The secret to a lean assembly work cell is the ability to eliminate waste from extra motion required to move materials to and from different locations and departments and wasted time due to inefficient communications, rework and collaboration.
In a traditional assembly shop, the floor is divided into multiple departments with groups of similar machinery or processes. This type of work cell design does not align with the lean assembly mantra; instead manufacturers and assemblers create work cells where parts are assembled, then moved down the assembly line when the part is complete.
Let’s say we are building doors for automobiles. Within each work cell, a particular piece, such as the door handle or window would be assembled. Each finished product travels through a series of workstations until the entire piece is complete. The process enables single-piece flow; therefore, there’s minimal movement of product and fewer redundant activities from cell to cell, eliminating wasted time and movement. Benefits include the reduction of staging and waiting between departments and elimination of unnecessary transportation, which both shorten the time between processes.
To create a lean assembly workstation in your assembly operations:
- Optimize each workstation for a particular group of parts that the cell will manufacture by minimizing the variety of SKUs used. Limit requirements for changeover to ensure only value-added elements are included in the process. This minimizes wastes within the operation from overproduction to excess inventory to over processing, defects and motion.
- Ensure workload is balanced and cell not overrun with equipment and people. Develop a plan for the physical layout of the cell by modeling people, parts and machines, then create the best strategy for the work to be done. Consider lean methodologies when creating the physical layout taking into account movement, redundancies, trash and other things. Make sure that the work completed by one cell flows easily to another cell in a timely and efficient manner that supports lean operations. Keeping workers, parts and machinery within close proximity of makes the process easier to monitor and manage.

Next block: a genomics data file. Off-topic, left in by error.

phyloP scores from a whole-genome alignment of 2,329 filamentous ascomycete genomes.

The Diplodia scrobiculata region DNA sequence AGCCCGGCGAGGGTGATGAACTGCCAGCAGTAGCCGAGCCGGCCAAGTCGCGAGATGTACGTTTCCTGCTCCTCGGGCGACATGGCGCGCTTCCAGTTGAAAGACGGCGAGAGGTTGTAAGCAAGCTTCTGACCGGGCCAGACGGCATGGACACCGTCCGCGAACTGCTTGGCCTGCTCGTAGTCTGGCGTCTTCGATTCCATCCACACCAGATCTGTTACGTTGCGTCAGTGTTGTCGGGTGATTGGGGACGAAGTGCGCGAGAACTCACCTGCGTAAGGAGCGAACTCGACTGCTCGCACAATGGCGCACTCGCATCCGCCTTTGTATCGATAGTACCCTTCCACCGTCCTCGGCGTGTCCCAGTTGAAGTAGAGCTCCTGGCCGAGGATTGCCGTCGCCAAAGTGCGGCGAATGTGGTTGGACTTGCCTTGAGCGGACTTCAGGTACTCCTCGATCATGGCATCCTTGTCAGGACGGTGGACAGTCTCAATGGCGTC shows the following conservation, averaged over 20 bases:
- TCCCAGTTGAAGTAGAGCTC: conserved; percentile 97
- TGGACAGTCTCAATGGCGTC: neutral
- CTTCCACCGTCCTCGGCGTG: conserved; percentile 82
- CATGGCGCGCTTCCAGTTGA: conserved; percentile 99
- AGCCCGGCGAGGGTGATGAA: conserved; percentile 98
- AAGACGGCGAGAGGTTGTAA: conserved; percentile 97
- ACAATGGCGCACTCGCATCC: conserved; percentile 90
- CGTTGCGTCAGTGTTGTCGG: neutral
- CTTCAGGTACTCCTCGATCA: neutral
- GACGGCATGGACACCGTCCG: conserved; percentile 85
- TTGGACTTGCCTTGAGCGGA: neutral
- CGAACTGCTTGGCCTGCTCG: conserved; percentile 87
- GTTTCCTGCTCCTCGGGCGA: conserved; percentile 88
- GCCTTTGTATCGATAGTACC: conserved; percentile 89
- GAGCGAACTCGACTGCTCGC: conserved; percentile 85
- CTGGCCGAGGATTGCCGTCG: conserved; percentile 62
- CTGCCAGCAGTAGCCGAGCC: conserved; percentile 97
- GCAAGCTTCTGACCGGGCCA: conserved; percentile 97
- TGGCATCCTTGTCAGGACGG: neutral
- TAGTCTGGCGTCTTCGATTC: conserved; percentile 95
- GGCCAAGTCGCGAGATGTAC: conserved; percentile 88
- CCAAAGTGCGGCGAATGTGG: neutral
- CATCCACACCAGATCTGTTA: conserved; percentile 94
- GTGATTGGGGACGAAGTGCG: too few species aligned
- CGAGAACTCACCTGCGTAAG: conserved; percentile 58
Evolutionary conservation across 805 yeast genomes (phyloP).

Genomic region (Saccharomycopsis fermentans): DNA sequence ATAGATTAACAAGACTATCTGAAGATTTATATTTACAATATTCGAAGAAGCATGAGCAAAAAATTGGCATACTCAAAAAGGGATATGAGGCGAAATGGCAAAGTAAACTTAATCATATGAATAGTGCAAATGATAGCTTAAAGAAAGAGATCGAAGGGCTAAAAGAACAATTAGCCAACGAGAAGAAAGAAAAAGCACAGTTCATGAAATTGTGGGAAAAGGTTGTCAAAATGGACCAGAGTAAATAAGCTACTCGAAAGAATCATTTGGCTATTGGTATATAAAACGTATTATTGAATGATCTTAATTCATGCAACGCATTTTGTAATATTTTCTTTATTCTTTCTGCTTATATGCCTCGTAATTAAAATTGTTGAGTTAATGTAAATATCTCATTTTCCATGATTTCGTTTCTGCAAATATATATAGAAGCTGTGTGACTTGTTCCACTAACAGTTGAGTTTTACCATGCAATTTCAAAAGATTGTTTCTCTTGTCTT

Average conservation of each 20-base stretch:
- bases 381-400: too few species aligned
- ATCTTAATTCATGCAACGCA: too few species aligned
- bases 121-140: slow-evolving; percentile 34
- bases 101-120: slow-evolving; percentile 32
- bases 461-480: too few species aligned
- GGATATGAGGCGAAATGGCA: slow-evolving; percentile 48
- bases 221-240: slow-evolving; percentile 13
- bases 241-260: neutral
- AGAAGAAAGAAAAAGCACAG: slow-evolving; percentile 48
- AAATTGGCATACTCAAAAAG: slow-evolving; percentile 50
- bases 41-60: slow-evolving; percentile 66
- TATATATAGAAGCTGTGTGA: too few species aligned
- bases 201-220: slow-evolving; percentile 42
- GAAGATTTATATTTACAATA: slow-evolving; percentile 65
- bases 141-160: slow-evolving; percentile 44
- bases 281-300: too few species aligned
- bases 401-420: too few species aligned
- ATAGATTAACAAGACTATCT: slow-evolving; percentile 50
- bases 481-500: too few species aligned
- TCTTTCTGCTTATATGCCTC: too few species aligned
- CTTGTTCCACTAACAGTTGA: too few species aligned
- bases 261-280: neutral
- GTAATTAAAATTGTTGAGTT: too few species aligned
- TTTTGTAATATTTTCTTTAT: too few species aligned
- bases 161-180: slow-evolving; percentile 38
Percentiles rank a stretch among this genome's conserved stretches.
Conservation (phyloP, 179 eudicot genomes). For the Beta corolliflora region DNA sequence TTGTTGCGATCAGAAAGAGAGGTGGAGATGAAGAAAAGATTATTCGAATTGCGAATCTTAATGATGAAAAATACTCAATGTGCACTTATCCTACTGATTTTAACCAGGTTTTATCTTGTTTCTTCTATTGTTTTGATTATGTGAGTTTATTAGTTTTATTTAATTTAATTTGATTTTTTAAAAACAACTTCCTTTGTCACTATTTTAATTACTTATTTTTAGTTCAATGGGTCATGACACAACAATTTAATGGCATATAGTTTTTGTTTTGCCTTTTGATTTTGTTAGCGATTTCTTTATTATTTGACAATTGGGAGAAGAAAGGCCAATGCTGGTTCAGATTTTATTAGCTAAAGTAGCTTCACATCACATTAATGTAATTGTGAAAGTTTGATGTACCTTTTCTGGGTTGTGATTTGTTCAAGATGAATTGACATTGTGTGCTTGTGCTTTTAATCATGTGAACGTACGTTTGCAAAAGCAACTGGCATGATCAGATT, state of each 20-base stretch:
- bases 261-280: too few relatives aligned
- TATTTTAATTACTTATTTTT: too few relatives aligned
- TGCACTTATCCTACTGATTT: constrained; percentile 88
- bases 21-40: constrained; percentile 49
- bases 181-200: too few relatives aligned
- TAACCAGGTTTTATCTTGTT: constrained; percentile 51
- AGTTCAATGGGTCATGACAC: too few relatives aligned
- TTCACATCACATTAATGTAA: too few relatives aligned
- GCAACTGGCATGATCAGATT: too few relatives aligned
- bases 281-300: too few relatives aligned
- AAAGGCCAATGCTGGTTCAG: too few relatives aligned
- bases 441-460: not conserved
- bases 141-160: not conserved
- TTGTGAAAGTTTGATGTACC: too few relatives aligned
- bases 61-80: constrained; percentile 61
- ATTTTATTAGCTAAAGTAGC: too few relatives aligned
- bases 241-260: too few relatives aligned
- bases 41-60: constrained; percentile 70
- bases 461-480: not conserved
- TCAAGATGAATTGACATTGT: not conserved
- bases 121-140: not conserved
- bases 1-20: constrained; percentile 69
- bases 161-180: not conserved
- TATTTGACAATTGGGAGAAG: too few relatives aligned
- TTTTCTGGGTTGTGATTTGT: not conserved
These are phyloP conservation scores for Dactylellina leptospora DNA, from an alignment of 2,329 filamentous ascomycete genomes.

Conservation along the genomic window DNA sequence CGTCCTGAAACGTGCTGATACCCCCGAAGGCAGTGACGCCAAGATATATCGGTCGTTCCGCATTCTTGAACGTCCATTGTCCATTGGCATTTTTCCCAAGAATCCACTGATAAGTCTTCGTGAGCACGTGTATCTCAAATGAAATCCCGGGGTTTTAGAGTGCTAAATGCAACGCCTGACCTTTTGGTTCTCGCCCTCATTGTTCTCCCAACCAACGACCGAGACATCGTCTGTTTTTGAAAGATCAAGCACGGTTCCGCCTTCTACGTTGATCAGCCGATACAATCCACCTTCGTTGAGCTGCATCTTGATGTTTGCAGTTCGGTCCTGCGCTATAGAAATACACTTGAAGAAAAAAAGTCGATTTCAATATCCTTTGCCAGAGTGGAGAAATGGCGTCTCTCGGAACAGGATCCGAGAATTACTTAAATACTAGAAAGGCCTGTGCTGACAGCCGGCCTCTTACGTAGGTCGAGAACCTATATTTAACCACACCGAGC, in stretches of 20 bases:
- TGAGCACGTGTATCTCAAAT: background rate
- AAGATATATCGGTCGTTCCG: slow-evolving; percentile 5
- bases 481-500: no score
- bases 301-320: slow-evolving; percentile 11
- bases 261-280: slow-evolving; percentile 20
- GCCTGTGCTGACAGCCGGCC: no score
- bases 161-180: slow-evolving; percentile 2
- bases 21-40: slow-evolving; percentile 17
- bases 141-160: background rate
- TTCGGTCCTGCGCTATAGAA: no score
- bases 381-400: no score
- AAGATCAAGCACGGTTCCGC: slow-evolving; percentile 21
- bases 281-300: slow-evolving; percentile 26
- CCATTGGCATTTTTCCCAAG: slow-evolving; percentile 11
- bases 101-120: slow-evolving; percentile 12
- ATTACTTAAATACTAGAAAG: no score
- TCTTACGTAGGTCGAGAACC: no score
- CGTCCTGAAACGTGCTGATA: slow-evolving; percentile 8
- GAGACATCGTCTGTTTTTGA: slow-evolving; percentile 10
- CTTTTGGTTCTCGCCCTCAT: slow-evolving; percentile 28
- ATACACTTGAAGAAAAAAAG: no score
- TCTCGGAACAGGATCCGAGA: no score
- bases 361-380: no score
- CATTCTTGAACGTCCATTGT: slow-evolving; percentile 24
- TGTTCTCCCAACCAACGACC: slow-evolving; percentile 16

- Train workers to work on all of the equipment and perform all the activities in the cells. This builds in agility and flexibility into the process and ensures continued production should a worker be out for the day. When workers are cross-trained, communication is clearer so that defects can be identified quickly and the root cause identified and removed.
The goal of lean work cells is to minimize transit time, which improves productivity; simplified workflow, putting the workstations close to each other so work flows in a linear manner from one place to another; and eliminated wait time with each assembled piece moving quickly and efficiently throughout the entire assembly operation. These wastes, left unchecked, can be costly to your operation.
One more thought, and one that is probably extremely important to your business – being agile in your assembly operations means your operation will be more adaptable, allowing your business to make quick changes based on customer and market demands.